The selection of materials is a critical step in the design process, and it directly affects the performance, cost, and reliability of the final product. The choice of material should be based on several factors, including the functional requirements, operating conditions, manufacturing process, and environmental impact. The mechanical, thermal, electrical, and chemical properties of materials, as well as their availability, cost, and sustainability, should be carefully evaluated to ensure the right material is chosen for the application.
For example, consider the chassis of a car. It is designed to support the engine, passengers and other components. It is also designed to absorb impact in the event of an accident to protect the passengers inside. Given these requirements, metal is a good candidate as the manufacturing material - it has a higher ultimate strength and can stretch to carry more load. For this particular application, ceramics would not work well due to their brittlness, higher density and lower ultimate strength. The figure below shows how the chassis absorbs the shock and load during an accident. Old and new versions of the car are compared to better understand how much the development has improved.
The ability of ductile materials to elongate is compared with that of brittle materials. This ability to stretch and absorb impact is used in cars. The cabin in the old car is heavily deformed compared to the new version - keeping the passengers safe (from www.motor1.com).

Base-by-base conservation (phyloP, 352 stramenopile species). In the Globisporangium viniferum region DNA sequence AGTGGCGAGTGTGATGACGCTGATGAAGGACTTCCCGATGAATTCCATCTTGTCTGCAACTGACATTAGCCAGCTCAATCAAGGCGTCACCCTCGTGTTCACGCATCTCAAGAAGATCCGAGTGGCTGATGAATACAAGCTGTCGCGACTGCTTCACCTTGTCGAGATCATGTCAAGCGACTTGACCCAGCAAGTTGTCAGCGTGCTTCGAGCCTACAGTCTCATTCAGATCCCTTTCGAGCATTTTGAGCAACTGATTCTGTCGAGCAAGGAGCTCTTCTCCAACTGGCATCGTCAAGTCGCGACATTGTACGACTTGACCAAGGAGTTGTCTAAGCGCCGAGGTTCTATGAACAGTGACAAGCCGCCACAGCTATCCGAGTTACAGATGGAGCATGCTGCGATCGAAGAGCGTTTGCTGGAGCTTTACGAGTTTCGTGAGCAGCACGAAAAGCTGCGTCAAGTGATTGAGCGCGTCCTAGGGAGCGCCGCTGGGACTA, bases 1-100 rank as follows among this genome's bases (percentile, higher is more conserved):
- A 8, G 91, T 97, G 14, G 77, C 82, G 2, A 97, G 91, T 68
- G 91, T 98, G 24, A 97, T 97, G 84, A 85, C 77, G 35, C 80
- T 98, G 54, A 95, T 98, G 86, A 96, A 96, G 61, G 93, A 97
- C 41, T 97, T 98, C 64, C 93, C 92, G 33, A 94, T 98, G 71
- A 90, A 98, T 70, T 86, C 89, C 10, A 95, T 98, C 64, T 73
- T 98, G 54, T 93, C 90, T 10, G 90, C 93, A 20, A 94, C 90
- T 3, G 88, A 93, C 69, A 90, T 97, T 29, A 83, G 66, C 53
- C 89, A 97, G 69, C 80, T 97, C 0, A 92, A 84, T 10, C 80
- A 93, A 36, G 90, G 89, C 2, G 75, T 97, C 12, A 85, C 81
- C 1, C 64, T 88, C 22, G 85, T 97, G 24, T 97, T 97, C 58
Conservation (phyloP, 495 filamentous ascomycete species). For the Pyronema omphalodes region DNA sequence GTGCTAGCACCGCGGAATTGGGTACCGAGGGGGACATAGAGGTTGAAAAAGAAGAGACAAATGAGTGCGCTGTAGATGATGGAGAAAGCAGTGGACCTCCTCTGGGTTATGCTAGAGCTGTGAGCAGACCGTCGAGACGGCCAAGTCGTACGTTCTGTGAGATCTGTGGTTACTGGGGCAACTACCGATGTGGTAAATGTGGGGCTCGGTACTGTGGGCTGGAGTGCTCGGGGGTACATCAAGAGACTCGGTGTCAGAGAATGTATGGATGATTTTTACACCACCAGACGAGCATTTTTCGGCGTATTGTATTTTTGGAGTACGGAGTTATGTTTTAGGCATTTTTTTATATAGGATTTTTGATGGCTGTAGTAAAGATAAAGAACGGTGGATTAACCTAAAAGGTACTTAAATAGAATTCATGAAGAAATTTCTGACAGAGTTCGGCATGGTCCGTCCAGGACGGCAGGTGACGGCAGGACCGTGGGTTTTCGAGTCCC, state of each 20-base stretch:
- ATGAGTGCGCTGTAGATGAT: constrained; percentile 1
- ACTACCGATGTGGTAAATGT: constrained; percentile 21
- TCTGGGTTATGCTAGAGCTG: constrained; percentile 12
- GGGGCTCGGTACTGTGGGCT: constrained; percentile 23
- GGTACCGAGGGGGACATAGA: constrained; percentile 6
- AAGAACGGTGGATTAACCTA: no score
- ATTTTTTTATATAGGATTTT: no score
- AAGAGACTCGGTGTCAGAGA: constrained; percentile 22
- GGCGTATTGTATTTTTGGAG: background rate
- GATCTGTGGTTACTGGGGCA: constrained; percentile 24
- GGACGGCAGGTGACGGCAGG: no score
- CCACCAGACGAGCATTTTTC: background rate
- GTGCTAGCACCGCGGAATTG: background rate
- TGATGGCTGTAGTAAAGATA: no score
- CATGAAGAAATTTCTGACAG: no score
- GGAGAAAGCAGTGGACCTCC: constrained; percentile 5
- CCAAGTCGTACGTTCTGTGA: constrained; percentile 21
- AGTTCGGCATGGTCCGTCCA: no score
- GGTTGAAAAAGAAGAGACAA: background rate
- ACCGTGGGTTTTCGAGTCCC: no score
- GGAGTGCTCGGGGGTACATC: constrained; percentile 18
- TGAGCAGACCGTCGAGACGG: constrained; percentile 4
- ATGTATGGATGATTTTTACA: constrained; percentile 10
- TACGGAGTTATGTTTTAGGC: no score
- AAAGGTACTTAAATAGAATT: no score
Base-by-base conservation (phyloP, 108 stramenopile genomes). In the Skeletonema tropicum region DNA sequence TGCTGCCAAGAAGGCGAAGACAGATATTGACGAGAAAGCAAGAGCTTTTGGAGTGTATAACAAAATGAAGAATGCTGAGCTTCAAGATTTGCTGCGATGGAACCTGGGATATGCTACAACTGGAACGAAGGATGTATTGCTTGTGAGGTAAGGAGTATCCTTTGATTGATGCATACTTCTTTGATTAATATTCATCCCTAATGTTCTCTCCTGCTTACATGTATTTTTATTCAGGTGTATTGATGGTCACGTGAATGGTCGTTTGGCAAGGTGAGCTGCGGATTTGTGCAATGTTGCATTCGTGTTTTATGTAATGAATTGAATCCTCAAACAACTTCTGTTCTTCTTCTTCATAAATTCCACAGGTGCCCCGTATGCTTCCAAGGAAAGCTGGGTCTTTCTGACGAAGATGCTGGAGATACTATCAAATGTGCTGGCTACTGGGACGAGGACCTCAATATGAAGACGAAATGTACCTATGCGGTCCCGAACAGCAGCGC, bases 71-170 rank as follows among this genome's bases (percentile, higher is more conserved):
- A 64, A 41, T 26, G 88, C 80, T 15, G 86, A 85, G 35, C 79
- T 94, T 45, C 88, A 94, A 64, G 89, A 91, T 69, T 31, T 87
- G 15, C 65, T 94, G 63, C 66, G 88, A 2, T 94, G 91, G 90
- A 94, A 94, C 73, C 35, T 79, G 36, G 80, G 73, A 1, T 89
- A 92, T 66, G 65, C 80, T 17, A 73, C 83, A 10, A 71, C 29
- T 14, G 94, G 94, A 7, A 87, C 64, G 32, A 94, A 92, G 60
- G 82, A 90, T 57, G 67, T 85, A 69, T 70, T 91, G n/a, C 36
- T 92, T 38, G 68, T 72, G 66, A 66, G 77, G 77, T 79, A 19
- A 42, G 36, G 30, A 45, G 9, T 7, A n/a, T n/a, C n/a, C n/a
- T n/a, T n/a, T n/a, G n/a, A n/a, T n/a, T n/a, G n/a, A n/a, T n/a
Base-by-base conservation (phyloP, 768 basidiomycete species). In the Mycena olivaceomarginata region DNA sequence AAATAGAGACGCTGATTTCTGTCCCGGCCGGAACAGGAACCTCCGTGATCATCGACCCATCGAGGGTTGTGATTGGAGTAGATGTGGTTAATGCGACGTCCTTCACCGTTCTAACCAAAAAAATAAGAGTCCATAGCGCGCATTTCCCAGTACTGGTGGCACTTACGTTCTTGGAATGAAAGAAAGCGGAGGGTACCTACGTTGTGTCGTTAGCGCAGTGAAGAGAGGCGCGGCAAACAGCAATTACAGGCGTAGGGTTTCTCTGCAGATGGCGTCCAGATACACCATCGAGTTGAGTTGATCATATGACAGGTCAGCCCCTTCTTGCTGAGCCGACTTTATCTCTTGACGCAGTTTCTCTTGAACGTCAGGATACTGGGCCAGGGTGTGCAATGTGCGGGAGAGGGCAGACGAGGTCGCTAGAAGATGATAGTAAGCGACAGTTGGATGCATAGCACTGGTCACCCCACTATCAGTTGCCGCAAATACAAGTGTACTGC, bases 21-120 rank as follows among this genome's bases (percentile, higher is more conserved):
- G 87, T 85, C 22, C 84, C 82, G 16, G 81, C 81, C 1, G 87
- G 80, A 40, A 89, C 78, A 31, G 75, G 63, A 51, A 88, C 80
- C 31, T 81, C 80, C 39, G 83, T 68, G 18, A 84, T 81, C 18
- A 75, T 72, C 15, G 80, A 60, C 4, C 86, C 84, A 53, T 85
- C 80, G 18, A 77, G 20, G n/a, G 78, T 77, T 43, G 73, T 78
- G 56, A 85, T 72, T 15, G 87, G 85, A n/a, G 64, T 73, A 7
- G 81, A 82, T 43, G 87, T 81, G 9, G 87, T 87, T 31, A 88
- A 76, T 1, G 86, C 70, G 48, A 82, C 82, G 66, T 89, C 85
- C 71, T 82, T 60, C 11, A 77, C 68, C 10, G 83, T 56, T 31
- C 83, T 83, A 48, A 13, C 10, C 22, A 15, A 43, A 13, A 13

Some of the key requirements for material selection in design are listed below.
- Material properties: The material should be able to meet the functional requirements of the product, such as mechanical strength, stiffness, toughness, and wear resistance, as well as thermal, electrical, and chemical properties.
- Availability and cost: The material should be readily available and cost-effective for the application, and should not be subject to supply chain disruptions or price fluctuations.
- Operating conditions: The material should be able to withstand the operating conditions, such as temperature, pressure, humidity, and exposure to chemicals or radiation.
- Regulatory compliance: The material should meet regulatory requirements, such as safety, health, and environmental standards, and should not pose any risks to human health or the environment.
- Sustainability & Environmental impact: The material should be sustainable, such as using recycled materials or renewable resources, to reduce waste and conserve natural resources. It should also have minimal environmental impact, such as low carbon footprint, low toxicity, and high recyclability.
Material selection is based on the design requirements and the mechanical properties of the material. Some of the most relevant properties of a material are listed below.
- Strength: The material should be strong enough to withstand the loads and stresses that it will be subjected to during use.
- Stiffness: The material should have sufficient stiffness to maintain its shape and resist deformation under load.
- Toughness: The material should be able to absorb energy without fracturing or breaking under impact.
- Hardness: The material should be resistant to scratching, abrasion, and wear.
- Ductility: The material should be able to deform under stress without fracturing.
- Thermal properties: The material should have appropriate thermal conductivity, expansion coefficient, and melting point for the intended application.
- Electro-mechanical properties: The material should have appropriate electrical conductivity, insulation and magnetic permeability and so on, for the intended application.
- Corossive resistance: The material should be able to resist the effects of chemical reactions and environmental exposure.